Last week, the Article 29 Data Protection Working Party published a non-binding Opinion on data breach notifications, titled Opinion 03/2014 on Personal Data Breach Notification (the Opinion). The Opinion provides helpful new guidance to companies seeking to understand whether or not notifications about a breach must be made to European privacy regulators and/or affected individuals in the wake of a data breach. Although the Opinion’s guidance is non-binding, and is not based on clear legal requirements, it is nevertheless likely to shape enforcement practices both inside and outside the EU, given the standing and influence of the Article 29 Working Party.
This post discusses key aspects of the Opinion.
What is a “data breach”?
The Opinion explains that data breaches are found in many forms, ranging from accidental loss of data (a lost laptop or USB key, for example) to unauthorized destruction, alteration, or disclosure (caused by employees gone rogue, or hackers, for example). In many cases, company reputations and assets can be put at risk. Data breaches also attract significant attention from regulators – it is notable that the majority of UK ICO enforcement actions in the last several years have focussed on data breaches, rather than other infringements of UK data protection law.
European laws sometimes may require, and regulators may expect, companies to disclose information about breaches to either regulators and/or to individuals affected by the breach, often referred to as breach notification. At present, only a few EU Member State laws explicitly call for breach notification for organizations other than electronic communications service providers, however, as discussed below.
Who must notify?
The Opinion explains that European breach notification requirements currently apply to organizations differently, depending on which type of organization is affected by the breach. Telecommunications companies, in particular, are subject to special breach notification requirements under European laws, and must in certain circumstances notify regulators and/or network subscribers of breaches, or even sometimes of risks of breach.
Non-telecommunications companies and other organizations handling personal data as “data controllers” under European law are not subject to any single harmonized European breach notification requirement at the present time – but the Opinion notes that this will soon change if Europe’s data protection rules are amended by the proposed General Data Protection Regulation (the draft Regulation). The draft Regulation would, if enacted in its present form, impose a broad notification requirement on all controllers within the European Economic Area.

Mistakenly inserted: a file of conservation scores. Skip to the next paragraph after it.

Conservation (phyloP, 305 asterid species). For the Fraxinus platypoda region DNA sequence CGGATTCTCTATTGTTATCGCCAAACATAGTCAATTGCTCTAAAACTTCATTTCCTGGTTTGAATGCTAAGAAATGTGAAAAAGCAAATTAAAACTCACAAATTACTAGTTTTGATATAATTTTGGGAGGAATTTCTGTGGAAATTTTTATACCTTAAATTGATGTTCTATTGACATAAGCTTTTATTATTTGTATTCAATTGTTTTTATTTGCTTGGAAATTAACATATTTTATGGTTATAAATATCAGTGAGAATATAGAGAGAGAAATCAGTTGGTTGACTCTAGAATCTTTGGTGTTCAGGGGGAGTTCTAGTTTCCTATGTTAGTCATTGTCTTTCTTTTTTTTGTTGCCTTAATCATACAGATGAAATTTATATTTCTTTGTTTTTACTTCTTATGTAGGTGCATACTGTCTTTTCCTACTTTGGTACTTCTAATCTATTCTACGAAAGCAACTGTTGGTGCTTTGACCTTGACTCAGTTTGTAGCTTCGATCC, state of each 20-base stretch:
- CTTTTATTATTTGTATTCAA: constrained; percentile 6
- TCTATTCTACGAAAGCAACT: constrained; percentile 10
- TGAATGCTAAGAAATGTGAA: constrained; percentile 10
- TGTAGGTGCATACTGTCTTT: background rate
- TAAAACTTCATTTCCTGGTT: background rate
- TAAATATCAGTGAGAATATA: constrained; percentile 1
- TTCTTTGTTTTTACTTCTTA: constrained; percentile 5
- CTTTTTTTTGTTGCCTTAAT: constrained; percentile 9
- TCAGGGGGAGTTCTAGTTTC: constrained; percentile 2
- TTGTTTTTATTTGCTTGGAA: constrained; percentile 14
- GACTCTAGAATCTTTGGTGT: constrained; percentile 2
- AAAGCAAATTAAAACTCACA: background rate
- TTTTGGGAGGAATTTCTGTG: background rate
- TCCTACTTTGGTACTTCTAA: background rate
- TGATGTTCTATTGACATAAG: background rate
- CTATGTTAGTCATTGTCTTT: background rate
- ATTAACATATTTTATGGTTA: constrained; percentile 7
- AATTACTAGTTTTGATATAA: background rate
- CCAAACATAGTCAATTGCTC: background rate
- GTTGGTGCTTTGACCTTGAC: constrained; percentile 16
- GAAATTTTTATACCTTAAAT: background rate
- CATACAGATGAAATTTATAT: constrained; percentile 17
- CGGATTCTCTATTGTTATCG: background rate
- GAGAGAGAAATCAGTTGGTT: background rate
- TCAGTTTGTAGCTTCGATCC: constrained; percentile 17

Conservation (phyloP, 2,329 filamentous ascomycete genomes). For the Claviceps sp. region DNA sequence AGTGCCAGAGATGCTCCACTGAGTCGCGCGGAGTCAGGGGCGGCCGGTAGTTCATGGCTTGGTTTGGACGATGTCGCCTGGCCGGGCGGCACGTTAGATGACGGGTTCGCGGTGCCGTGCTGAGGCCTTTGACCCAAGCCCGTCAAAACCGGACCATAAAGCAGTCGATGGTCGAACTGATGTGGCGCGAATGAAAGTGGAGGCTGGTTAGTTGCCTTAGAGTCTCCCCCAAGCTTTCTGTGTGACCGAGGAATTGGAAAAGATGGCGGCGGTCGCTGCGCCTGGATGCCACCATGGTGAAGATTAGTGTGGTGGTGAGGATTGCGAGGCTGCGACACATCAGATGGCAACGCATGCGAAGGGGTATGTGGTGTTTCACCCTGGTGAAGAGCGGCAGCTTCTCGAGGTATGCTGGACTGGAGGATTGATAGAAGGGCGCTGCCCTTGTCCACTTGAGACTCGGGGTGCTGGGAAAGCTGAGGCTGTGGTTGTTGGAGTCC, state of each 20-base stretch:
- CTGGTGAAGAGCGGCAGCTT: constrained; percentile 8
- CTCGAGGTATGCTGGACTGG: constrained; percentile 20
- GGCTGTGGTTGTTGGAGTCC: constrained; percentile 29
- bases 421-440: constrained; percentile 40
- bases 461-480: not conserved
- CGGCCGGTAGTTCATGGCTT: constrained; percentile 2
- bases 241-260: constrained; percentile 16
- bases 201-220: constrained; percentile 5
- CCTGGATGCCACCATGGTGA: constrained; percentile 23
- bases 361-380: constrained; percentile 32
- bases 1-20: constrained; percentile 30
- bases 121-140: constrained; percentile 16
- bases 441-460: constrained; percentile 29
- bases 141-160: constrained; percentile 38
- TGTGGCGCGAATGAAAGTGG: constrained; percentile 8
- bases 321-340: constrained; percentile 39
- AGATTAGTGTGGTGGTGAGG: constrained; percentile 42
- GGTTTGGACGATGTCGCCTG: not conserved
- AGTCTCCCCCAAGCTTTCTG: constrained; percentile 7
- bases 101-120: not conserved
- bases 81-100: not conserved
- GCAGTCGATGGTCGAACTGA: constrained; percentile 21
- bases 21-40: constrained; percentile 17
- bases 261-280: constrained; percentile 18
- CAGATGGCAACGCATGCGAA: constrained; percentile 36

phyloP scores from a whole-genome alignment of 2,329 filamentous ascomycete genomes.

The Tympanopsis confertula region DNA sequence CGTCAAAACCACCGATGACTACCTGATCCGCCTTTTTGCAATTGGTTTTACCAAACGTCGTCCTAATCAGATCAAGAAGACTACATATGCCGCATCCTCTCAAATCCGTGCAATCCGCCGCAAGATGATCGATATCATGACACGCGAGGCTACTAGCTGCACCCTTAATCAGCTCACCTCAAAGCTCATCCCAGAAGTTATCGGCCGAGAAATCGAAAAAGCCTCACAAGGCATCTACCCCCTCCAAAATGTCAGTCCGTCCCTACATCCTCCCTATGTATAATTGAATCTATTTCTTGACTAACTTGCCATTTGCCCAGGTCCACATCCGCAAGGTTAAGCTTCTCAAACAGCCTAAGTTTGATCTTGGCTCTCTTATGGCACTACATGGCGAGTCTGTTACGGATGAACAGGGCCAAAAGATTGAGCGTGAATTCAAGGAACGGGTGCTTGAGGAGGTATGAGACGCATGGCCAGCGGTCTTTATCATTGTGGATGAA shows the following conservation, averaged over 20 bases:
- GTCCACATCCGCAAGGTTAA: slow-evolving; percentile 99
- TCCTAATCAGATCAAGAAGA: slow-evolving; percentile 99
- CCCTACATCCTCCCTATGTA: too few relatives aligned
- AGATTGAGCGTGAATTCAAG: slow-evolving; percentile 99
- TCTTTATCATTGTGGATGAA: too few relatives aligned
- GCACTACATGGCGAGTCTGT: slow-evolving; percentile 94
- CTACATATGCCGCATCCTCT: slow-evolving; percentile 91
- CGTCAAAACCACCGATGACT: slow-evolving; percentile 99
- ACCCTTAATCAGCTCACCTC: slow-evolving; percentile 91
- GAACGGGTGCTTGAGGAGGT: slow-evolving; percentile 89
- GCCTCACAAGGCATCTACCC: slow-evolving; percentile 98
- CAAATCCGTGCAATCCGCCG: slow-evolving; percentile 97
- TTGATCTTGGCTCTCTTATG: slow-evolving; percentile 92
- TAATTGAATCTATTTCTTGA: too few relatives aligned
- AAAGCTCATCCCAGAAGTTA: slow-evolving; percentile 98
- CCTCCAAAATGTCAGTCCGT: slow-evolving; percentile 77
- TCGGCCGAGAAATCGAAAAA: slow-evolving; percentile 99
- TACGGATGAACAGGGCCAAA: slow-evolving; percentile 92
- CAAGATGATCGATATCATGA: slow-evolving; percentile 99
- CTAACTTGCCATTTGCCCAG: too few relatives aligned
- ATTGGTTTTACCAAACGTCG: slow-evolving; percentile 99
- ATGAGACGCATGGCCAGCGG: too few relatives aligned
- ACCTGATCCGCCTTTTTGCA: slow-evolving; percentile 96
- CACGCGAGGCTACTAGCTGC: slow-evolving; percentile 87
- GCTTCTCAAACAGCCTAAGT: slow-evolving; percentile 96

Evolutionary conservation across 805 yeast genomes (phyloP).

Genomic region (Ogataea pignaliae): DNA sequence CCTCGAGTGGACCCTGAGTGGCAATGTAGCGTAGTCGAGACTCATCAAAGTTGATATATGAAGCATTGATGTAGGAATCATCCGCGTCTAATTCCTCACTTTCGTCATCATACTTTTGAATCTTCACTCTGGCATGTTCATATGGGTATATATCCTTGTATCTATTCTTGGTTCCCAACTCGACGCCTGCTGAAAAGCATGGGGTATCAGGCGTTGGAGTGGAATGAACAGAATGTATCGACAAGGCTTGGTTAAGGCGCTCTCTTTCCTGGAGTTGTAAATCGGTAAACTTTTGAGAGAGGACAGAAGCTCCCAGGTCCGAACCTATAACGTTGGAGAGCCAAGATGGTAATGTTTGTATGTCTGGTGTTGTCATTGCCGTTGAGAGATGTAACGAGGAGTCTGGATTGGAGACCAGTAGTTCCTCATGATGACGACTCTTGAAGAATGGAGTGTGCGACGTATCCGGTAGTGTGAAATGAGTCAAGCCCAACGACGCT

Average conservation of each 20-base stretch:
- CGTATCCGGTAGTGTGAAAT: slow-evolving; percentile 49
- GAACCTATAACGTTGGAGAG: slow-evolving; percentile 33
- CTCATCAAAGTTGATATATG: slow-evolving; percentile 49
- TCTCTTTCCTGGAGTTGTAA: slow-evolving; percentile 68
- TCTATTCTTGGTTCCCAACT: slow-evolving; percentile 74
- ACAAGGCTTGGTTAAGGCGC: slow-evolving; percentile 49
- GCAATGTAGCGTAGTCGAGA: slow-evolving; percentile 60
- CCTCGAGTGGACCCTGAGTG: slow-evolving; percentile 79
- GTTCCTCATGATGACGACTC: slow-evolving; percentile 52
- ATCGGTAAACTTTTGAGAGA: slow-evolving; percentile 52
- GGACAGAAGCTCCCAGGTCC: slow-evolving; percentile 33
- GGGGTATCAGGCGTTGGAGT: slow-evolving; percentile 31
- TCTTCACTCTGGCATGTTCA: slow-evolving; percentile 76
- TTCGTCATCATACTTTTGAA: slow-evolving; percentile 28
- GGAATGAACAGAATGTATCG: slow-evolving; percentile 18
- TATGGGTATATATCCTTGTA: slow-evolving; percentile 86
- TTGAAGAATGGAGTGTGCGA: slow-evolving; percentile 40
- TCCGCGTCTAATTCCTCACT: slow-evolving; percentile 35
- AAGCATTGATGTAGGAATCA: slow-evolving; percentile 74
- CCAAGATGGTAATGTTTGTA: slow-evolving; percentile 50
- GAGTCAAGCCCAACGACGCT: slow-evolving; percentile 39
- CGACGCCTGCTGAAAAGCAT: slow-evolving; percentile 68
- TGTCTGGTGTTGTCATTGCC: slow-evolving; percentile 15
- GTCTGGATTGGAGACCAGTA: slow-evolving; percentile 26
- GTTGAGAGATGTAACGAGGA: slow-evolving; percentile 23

In the meantime, despite the lack of any single pan-European requirement, non-telecommunications companies must still comply with breach notification laws as set out in a patchwork of varying Member State national laws. These laws mean that a company suffering a breach affecting people across Europe may need to make notifications only in certain Member State markets but not in others, or may need to make different types of notifications in different Member States.
Reducing the need for breach notifications
The Opinion then considers a range of data breach scenarios where breach notifications may or may not need to be made under current rules. Interestingly, in some of these cases, the Opinion emphasizes that breach notification requirements can be avoided if controllers take measures in advance to minimize the impact of a breach. For example, some measures, such as encryption, careful code review, quick patch updates to “zero-day” software vulnerabilities, and minimal data collection, can prevent the need for any breach notification in scenarios where notifications would otherwise be required. The Opinion provides useful detailed guidance on some of these measures – for example, it discusses how companies can enhance security by salting and hashing passwords.
Companies are still left to make a judgment, however
The Opinion, perhaps predictably, encourages companies to “err on the side of caution” and to opt to make breach notifications when there is any uncertainty about the legal requirements. The Opinion also encourages all companies to make such notifications quickly, as per the “undue delay” standard required of telecommunications companies. (The phrase undue delay is defined in the requirements relevant to telecommunications companies as being up to 24 hours following the discovery of a breach, where feasible, but extensible up to 72 hours in certain cases.)
These expectations do not appear to be grounded in firm legal requirements, and in some cases may appear unworkable to companies seeking to balance speed of notification with accuracy, but will nevertheless grow in importance as the Opinion influences enforcement practices. Companies should study the Opinion and take its recommendations into account in the aftermath of a breach in order to maximize the chances of reducing enforcement penalties.